Gina Miller 2 by Keith Edkins (CC-BY-SA-4.0)

Gina Miller is bringing another court case against the government, this time to try and stop parliament being prorogued as Brexit fast approaches.


Now, unless you've been living on a desert island somewhere, you'll know that Boris Johnson has obtained a five week prorogation of parliament from Her Majesty the Queen in the run up to Brexit.

This has brought all sorts of condemnation from the usual suspects and it seems that Gina Miller is on the anti-Brexit litigious warpath again, where she is due to bring an emergency court case against Boris Johnson for advising the Queen to shut down parliament.

Speaking on the Radio 4 Today Programme, Gina Miller said:

"The courts are not there to decide politics and we're not asking or approaching them to do so. We're asking them to review a point of law and the legal advice the Queen has been given from the Prime Minister, which we believe is illegal."

Now, if you go to the official web site for the Royal Family,, you will find a section about the Queen and the law.

In this it says:

"Although civil and criminal proceedings cannot be taken against the Sovereign as a person under UK law, The Queen is careful to ensure that all her activities in her personal capacity are carried out in strict accordance with the law."

And according to the House of Commons Library:

"Prorogation being a prerogative power, there is no obvious legal mechanism by which Parliament could prevent its exercise otherwise than by passing legislation to constrain it."

And as I've pointed out before, the House of Commons briefing paper number 03861 on the Royal Prerogative states at section 2.2 that the power to prorogue parliament is recognised under the common law to still reside within the jurisdiction of the sovereign. It is one of the monarch's personal royal prerogative powers.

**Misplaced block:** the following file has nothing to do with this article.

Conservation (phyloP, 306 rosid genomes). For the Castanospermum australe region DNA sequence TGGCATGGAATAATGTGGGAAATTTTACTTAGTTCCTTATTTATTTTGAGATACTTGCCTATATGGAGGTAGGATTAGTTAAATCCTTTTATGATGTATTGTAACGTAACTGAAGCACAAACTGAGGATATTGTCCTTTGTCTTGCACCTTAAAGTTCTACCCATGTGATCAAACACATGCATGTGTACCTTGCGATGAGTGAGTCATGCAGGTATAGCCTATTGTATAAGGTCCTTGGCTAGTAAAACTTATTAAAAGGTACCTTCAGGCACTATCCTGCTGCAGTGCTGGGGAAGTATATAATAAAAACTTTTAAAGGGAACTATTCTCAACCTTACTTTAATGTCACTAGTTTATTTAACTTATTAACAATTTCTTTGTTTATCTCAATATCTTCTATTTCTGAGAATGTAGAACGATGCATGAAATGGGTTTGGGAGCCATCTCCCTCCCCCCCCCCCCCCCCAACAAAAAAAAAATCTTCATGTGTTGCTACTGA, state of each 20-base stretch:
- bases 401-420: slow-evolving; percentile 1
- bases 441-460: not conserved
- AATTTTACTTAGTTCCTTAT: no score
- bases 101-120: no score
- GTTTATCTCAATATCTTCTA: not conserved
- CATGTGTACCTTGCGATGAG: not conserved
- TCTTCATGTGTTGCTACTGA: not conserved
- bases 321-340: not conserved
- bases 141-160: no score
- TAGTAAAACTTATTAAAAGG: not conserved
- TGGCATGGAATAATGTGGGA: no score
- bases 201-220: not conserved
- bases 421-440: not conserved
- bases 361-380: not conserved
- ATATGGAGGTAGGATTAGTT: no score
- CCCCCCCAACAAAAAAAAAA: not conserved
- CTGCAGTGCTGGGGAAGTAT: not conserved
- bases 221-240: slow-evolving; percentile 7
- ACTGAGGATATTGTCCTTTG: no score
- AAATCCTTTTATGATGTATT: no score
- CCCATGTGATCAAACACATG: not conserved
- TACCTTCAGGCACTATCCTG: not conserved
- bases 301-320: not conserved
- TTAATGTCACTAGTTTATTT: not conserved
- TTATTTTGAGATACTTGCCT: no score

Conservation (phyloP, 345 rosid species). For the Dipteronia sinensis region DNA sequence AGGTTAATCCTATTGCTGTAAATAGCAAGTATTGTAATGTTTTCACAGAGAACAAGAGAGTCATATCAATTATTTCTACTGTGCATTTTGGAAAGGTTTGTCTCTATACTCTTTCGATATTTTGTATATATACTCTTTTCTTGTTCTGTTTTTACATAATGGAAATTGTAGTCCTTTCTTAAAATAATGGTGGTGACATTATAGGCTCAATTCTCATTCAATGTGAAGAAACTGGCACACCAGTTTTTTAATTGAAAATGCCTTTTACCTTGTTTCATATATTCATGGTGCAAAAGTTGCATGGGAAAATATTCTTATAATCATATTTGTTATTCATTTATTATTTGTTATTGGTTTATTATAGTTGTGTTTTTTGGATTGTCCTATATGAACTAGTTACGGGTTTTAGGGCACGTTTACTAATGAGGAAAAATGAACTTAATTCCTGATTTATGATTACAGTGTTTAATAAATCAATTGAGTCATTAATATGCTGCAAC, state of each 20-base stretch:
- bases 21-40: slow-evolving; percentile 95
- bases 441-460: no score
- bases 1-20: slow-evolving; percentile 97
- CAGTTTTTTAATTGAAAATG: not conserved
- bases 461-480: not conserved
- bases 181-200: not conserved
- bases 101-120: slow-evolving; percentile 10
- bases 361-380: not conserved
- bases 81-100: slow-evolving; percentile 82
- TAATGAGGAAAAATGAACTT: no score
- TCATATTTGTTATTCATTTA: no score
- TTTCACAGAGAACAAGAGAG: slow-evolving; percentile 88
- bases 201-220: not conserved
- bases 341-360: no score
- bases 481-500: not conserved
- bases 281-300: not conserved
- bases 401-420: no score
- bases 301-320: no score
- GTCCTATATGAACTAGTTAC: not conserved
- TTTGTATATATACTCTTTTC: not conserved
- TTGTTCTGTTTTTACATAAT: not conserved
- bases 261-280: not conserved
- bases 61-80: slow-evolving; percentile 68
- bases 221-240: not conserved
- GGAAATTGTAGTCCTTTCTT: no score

And the briefing paper goes on to say that:

"While these powers are recognised as in the jurisdiction of the Sovereign personally, this does not mean that the Sovereign does not act according to the advice of the Government. In all of these cases, the Government provides advice which would be expected to be followed."

Now, as I understand it, Gina Miller is bringing her case to challenge the advice given to the Queen by the Prime Minister, not her actual decision to do so. But then I think Gina Miller expects the court to strike the decision down in the same way they would squash a grant of say a planning application, if they found the advice given to be wrong.

However, in section 1.4 the House of Commons briefing paper asks the question: 'Are all prerogative powers subject to the supervision of the courts?' and it says:

"De Smith’s Judicial Review gives three areas in which the supervision of the courts may not apply."

And guess what one of those areas where the courts shouldn't interfere is? Yes, you've got it, and I quote:

"Where the power has been exercised personally by the Sovereign, who is not subject to legal process. The provisions of the Crown Proceedings Act 1947, which allows claims to be brought against the Crown (generally, meaning the Government) do not apply to the monarch personally."

So, as this personal prerogative power has already been exercised by the Queen who cannot be challenged by the court, how could MPs or judges possibly then reverse it?

And why do you think Boris organised it all nice and early?

There is another point. The Queen prorogues parliament under the advice of the Privy Council.

And when the Privy Council met at Balmoral to advise her to Prorogue parliament, Boris Johnson was not there.

No, when it met it consisted of the head of the Privy Council who is the Queen herself, the Lord President of the Council and Leader of the House of Commons, Jacob Rees-Mogg, The Leader of the House of Lords, Baroness Evans and the Government Chief Whip, Mark Spencer.

So, couldn't it be said that technically it was those three, as the attending members of the Privy Council, that advised the Queen to prorogue parliament? Not Boris Johnson personally?

So from all the above don't you think that Gina Miller's case should fail?


House of Commons Briefing Paper number 03861 on the Royal Prerogative.

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